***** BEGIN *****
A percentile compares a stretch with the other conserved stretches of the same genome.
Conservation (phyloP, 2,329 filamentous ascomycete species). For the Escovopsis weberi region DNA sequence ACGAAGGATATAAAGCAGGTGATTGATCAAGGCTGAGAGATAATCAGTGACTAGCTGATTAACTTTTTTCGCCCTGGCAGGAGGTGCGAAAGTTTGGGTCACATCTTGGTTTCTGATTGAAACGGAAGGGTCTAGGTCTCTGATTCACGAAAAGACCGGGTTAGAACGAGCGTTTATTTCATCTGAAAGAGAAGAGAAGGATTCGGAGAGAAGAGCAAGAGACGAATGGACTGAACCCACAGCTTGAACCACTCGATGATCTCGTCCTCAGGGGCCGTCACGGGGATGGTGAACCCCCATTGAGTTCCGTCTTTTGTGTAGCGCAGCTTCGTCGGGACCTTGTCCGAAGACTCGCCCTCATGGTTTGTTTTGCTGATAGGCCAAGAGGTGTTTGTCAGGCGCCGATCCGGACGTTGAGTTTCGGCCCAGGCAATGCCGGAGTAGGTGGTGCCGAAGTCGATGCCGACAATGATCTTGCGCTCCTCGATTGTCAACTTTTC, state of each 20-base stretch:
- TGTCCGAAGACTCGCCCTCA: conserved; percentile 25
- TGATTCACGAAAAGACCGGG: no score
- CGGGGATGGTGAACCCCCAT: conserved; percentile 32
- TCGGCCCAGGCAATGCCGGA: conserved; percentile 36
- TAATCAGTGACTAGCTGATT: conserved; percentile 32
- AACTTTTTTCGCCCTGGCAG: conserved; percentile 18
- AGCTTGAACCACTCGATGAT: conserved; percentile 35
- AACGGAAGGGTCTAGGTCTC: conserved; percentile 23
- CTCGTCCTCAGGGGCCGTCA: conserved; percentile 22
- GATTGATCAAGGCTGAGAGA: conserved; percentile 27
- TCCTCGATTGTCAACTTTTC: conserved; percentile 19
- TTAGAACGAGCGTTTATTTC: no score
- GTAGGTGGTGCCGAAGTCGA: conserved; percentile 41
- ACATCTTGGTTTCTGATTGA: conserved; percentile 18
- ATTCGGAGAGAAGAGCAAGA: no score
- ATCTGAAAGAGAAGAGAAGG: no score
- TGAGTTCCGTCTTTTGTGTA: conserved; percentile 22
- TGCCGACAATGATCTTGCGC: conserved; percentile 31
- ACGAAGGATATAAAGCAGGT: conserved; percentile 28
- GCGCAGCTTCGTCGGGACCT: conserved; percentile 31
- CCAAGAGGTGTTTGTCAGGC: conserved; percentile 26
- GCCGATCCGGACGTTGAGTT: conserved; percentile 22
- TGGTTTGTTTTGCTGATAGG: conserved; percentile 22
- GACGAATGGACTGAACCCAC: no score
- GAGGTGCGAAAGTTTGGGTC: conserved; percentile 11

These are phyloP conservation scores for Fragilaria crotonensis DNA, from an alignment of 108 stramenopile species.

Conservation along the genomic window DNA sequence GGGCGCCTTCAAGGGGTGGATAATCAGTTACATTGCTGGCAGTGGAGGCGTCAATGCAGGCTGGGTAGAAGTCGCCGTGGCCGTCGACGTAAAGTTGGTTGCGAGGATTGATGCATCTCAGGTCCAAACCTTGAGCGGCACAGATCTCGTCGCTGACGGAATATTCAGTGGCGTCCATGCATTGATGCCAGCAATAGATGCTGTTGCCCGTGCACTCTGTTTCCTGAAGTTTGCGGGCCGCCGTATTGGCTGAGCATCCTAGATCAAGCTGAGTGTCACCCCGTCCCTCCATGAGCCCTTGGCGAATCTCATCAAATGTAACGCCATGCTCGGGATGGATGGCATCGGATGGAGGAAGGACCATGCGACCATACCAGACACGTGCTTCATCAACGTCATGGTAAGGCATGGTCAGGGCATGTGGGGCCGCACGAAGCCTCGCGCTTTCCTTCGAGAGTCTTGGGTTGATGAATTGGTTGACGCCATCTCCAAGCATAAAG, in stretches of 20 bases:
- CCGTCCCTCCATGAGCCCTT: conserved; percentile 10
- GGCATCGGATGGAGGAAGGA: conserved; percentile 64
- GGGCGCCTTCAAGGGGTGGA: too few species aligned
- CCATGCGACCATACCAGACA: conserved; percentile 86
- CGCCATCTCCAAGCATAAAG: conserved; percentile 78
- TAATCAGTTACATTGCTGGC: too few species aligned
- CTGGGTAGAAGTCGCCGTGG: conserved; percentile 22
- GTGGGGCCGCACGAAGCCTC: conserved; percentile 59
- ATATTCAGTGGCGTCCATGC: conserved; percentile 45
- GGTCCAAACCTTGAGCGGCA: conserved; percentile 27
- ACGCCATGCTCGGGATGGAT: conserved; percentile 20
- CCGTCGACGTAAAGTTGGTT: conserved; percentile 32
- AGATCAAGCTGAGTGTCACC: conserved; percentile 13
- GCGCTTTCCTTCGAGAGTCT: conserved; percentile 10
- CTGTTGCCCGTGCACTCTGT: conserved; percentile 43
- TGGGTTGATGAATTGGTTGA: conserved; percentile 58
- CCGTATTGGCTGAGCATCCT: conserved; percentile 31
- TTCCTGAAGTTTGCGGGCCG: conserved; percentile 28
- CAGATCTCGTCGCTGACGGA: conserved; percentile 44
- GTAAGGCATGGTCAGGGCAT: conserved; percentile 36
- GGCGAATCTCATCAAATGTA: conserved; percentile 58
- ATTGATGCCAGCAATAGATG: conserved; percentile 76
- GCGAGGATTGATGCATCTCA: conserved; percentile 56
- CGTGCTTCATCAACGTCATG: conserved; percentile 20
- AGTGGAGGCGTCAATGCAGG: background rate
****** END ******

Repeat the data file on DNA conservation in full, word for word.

A percentile compares a stretch with the other conserved stretches of the same genome.
Conservation (phyloP, 2,329 filamentous ascomycete species). For the Escovopsis weberi region DNA sequence ACGAAGGATATAAAGCAGGTGATTGATCAAGGCTGAGAGATAATCAGTGACTAGCTGATTAACTTTTTTCGCCCTGGCAGGAGGTGCGAAAGTTTGGGTCACATCTTGGTTTCTGATTGAAACGGAAGGGTCTAGGTCTCTGATTCACGAAAAGACCGGGTTAGAACGAGCGTTTATTTCATCTGAAAGAGAAGAGAAGGATTCGGAGAGAAGAGCAAGAGACGAATGGACTGAACCCACAGCTTGAACCACTCGATGATCTCGTCCTCAGGGGCCGTCACGGGGATGGTGAACCCCCATTGAGTTCCGTCTTTTGTGTAGCGCAGCTTCGTCGGGACCTTGTCCGAAGACTCGCCCTCATGGTTTGTTTTGCTGATAGGCCAAGAGGTGTTTGTCAGGCGCCGATCCGGACGTTGAGTTTCGGCCCAGGCAATGCCGGAGTAGGTGGTGCCGAAGTCGATGCCGACAATGATCTTGCGCTCCTCGATTGTCAACTTTTC, state of each 20-base stretch:
- TGTCCGAAGACTCGCCCTCA: conserved; percentile 25
- TGATTCACGAAAAGACCGGG: no score
- CGGGGATGGTGAACCCCCAT: conserved; percentile 32
- TCGGCCCAGGCAATGCCGGA: conserved; percentile 36
- TAATCAGTGACTAGCTGATT: conserved; percentile 32
- AACTTTTTTCGCCCTGGCAG: conserved; percentile 18
- AGCTTGAACCACTCGATGAT: conserved; percentile 35
- AACGGAAGGGTCTAGGTCTC: conserved; percentile 23
- CTCGTCCTCAGGGGCCGTCA: conserved; percentile 22
- GATTGATCAAGGCTGAGAGA: conserved; percentile 27
- TCCTCGATTGTCAACTTTTC: conserved; percentile 19
- TTAGAACGAGCGTTTATTTC: no score
- GTAGGTGGTGCCGAAGTCGA: conserved; percentile 41
- ACATCTTGGTTTCTGATTGA: conserved; percentile 18
- ATTCGGAGAGAAGAGCAAGA: no score
- ATCTGAAAGAGAAGAGAAGG: no score
- TGAGTTCCGTCTTTTGTGTA: conserved; percentile 22
- TGCCGACAATGATCTTGCGC: conserved; percentile 31
- ACGAAGGATATAAAGCAGGT: conserved; percentile 28
- GCGCAGCTTCGTCGGGACCT: conserved; percentile 31
- CCAAGAGGTGTTTGTCAGGC: conserved; percentile 26
- GCCGATCCGGACGTTGAGTT: conserved; percentile 22
- TGGTTTGTTTTGCTGATAGG: conserved; percentile 22
- GACGAATGGACTGAACCCAC: no score
- GAGGTGCGAAAGTTTGGGTC: conserved; percentile 11

These are phyloP conservation scores for Fragilaria crotonensis DNA, from an alignment of 108 stramenopile species.

Conservation along the genomic window DNA sequence GGGCGCCTTCAAGGGGTGGATAATCAGTTACATTGCTGGCAGTGGAGGCGTCAATGCAGGCTGGGTAGAAGTCGCCGTGGCCGTCGACGTAAAGTTGGTTGCGAGGATTGATGCATCTCAGGTCCAAACCTTGAGCGGCACAGATCTCGTCGCTGACGGAATATTCAGTGGCGTCCATGCATTGATGCCAGCAATAGATGCTGTTGCCCGTGCACTCTGTTTCCTGAAGTTTGCGGGCCGCCGTATTGGCTGAGCATCCTAGATCAAGCTGAGTGTCACCCCGTCCCTCCATGAGCCCTTGGCGAATCTCATCAAATGTAACGCCATGCTCGGGATGGATGGCATCGGATGGAGGAAGGACCATGCGACCATACCAGACACGTGCTTCATCAACGTCATGGTAAGGCATGGTCAGGGCATGTGGGGCCGCACGAAGCCTCGCGCTTTCCTTCGAGAGTCTTGGGTTGATGAATTGGTTGACGCCATCTCCAAGCATAAAG, in stretches of 20 bases:
- CCGTCCCTCCATGAGCCCTT: conserved; percentile 10
- GGCATCGGATGGAGGAAGGA: conserved; percentile 64
- GGGCGCCTTCAAGGGGTGGA: too few species aligned
- CCATGCGACCATACCAGACA: conserved; percentile 86
- CGCCATCTCCAAGCATAAAG: conserved; percentile 78
- TAATCAGTTACATTGCTGGC: too few species aligned
- CTGGGTAGAAGTCGCCGTGG: conserved; percentile 22
- GTGGGGCCGCACGAAGCCTC: conserved; percentile 59
- ATATTCAGTGGCGTCCATGC: conserved; percentile 45
- GGTCCAAACCTTGAGCGGCA: conserved; percentile 27
- ACGCCATGCTCGGGATGGAT: conserved; percentile 20
- CCGTCGACGTAAAGTTGGTT: conserved; percentile 32
- AGATCAAGCTGAGTGTCACC: conserved; percentile 13
- GCGCTTTCCTTCGAGAGTCT: conserved; percentile 10
- CTGTTGCCCGTGCACTCTGT: conserved; percentile 43
- TGGGTTGATGAATTGGTTGA: conserved; percentile 58
- CCGTATTGGCTGAGCATCCT: conserved; percentile 31
- TTCCTGAAGTTTGCGGGCCG: conserved; percentile 28
- CAGATCTCGTCGCTGACGGA: conserved; percentile 44
- GTAAGGCATGGTCAGGGCAT: conserved; percentile 36
- GGCGAATCTCATCAAATGTA: conserved; percentile 58
- ATTGATGCCAGCAATAGATG: conserved; percentile 76
- GCGAGGATTGATGCATCTCA: conserved; percentile 56
- CGTGCTTCATCAACGTCATG: conserved; percentile 20
- AGTGGAGGCGTCAATGCAGG: background rate